Sustainable Technologies Acceleration Research - Transportable Infrastructures for Development and Emergency Support
Information Sharing for Stabilization, Reconstruction, Humanitarian Assistance and Disaster Relief
The TIDES project (formerly called Expedient Infrastructure for Transient Populations Ð EITP) will identify, test, refine, and document sets of rapidly deployable, cheap, and environmentally friendly infrastructures (basic shelter, water, power, hygiene, communications, etc.). These sustainable infrastructures should be deployable quickly to meet human needs where available services are inadequate, such as in refugee camps or for disaster victims. It is a voluntary effort, with non-government, government, and diverse other participants, and in no way is an endorsement of any particular solution by the government. TIDES also will develop assembly instructions and operational procedures for these infrastructures. The goal is to share information to help organizations and individuals apply solutions effectively in real-world conditions. Collaborative, cross-domain methods and new technologies, along with whole systems thinking and engineering are encouraged.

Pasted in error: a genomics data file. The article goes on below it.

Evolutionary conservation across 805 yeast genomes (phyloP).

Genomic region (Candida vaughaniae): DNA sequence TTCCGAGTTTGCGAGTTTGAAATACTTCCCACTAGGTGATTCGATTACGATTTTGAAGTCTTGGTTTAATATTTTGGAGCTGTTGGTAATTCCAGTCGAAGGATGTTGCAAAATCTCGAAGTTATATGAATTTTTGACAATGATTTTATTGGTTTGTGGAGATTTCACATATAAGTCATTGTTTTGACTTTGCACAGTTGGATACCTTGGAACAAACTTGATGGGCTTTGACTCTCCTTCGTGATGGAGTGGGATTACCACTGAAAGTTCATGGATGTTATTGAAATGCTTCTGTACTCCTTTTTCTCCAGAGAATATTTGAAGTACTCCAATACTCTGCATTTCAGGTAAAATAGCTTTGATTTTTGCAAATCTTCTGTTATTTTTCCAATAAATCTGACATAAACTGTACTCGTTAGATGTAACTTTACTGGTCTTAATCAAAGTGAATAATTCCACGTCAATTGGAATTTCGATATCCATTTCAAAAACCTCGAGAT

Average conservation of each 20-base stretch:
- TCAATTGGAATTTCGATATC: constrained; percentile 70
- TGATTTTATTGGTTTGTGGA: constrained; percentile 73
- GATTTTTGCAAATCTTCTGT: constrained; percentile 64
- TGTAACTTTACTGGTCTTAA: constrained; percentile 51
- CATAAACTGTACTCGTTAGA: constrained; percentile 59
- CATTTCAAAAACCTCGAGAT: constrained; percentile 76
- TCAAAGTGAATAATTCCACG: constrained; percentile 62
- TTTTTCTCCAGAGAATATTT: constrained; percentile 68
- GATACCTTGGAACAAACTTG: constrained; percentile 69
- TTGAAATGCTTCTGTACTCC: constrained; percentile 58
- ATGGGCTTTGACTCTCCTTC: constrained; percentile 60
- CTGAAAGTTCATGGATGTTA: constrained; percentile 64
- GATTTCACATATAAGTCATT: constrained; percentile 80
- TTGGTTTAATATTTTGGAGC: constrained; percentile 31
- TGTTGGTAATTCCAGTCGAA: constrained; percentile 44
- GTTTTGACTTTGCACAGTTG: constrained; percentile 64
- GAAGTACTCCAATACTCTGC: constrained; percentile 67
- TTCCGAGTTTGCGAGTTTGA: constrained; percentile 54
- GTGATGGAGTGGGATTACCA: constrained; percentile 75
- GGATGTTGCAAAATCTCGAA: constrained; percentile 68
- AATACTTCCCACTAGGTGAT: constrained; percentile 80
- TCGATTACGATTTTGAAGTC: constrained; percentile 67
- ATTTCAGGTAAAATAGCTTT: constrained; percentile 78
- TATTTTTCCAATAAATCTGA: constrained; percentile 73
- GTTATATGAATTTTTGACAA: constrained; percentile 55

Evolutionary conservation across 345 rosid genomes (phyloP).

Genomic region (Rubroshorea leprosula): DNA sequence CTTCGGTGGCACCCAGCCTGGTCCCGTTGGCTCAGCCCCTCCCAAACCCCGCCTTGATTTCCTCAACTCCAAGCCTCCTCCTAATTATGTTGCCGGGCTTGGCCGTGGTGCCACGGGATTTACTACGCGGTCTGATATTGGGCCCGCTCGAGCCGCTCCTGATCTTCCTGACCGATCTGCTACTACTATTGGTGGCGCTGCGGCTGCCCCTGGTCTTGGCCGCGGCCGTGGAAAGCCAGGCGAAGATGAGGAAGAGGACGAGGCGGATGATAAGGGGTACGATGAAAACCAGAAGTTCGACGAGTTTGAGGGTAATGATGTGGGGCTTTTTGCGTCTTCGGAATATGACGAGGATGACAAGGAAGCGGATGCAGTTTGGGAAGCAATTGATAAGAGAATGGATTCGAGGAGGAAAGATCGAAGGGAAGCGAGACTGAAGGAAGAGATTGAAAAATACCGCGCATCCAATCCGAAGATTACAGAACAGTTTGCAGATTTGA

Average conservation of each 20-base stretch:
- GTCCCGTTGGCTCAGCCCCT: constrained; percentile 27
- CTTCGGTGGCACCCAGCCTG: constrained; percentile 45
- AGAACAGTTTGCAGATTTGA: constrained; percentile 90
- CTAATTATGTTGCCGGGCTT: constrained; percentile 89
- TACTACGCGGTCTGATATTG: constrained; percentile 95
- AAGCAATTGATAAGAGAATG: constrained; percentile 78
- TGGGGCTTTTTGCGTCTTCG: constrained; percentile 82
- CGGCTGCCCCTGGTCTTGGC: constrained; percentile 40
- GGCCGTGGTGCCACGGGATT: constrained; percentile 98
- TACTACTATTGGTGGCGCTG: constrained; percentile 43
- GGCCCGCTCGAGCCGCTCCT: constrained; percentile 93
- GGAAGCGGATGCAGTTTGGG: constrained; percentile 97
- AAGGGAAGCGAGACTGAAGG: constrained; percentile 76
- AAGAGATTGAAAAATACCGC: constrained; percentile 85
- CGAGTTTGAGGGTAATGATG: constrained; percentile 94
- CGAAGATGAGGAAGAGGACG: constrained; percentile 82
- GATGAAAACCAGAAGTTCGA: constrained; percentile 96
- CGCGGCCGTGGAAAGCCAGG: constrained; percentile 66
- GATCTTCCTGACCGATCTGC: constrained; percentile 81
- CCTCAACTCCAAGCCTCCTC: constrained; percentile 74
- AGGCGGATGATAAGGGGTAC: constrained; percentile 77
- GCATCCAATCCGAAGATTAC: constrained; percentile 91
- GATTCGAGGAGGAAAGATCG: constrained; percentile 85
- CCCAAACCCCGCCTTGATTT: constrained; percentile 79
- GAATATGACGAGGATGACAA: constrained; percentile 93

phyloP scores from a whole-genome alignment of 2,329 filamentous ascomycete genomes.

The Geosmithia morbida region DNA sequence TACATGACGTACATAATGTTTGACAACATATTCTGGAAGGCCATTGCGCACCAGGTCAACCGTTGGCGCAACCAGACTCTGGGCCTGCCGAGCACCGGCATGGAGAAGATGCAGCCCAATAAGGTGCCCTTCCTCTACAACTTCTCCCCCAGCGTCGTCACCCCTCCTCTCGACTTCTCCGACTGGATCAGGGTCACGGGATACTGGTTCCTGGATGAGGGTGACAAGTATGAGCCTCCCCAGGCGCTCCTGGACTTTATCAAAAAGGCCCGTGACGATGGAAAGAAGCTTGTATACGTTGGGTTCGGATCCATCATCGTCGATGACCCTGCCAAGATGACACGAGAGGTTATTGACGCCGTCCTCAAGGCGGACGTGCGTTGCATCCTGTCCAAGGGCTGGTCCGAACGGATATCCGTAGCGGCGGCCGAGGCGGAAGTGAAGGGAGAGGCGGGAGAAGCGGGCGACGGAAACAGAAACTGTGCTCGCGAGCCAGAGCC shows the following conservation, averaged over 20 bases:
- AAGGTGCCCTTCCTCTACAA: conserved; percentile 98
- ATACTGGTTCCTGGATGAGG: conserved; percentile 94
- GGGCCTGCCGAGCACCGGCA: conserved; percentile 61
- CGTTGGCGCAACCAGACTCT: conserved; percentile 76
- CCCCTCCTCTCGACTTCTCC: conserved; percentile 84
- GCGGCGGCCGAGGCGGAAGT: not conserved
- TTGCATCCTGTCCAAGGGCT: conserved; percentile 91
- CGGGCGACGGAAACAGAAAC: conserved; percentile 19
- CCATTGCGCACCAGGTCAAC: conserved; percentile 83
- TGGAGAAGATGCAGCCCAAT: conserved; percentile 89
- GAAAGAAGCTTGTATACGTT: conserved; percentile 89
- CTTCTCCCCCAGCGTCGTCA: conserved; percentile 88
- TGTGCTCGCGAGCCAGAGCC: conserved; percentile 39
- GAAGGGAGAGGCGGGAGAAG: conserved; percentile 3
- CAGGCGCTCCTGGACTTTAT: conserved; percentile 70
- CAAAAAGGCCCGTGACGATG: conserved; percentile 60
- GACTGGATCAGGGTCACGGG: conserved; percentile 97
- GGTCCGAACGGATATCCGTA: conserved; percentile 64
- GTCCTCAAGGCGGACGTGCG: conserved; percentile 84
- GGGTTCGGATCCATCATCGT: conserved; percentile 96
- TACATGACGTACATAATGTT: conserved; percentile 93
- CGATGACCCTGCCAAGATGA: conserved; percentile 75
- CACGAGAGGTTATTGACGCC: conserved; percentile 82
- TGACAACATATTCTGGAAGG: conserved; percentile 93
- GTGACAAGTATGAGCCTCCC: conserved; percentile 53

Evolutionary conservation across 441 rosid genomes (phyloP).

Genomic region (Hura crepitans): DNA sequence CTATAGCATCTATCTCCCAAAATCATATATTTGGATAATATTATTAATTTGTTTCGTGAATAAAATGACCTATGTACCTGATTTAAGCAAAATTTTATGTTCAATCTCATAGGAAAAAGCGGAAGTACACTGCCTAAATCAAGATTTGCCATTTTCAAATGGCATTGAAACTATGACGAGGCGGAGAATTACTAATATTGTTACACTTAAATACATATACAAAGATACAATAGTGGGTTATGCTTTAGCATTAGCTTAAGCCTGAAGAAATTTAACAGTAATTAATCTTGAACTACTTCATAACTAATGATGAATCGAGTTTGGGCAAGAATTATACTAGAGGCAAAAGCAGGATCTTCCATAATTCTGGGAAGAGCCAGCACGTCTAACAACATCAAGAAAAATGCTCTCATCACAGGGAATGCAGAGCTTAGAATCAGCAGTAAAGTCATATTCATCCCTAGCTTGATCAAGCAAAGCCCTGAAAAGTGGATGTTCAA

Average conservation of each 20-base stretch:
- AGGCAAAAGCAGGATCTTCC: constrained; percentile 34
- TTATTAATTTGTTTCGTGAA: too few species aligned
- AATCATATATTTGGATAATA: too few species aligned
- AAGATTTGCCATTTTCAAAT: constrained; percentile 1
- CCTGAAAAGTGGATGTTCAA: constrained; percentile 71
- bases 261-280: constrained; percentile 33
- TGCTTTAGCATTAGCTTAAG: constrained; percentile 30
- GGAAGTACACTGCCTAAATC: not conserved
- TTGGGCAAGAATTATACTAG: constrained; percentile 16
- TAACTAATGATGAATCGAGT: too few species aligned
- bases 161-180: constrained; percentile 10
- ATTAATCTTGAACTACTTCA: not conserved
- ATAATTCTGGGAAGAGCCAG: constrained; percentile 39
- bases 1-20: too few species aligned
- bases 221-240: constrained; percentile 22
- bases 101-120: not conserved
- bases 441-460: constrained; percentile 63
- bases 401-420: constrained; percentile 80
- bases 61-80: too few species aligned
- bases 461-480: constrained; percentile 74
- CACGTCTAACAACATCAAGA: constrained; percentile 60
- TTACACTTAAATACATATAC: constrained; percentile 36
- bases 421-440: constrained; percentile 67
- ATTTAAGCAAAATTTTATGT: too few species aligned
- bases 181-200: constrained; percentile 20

STAR-TIDES at National Defense University
A powerpoint presentation explaining much of the background of TIDES is available.
Photos from the demonstration are available at: http://metadata.solers.com. These pictures have been metadata tagged using the Defense Discovery Metadata Standard (DDMS). To see all pictures, enter TIDES. Try other search terms like "hexayurt," "cooking," Linda, etc.
The project seeks to educate and train those who could use TIDES-like solutions for economic development and emergency response activities such as humanitarian assistance, disaster relief, and refugee support. It also aims to inform interested members of the general public. TIDES is pursuing partnerships with educational institutions at the graduate, undergraduate and high school levels to encourage student involvement.
Activities of the Volunteer TIDES Teams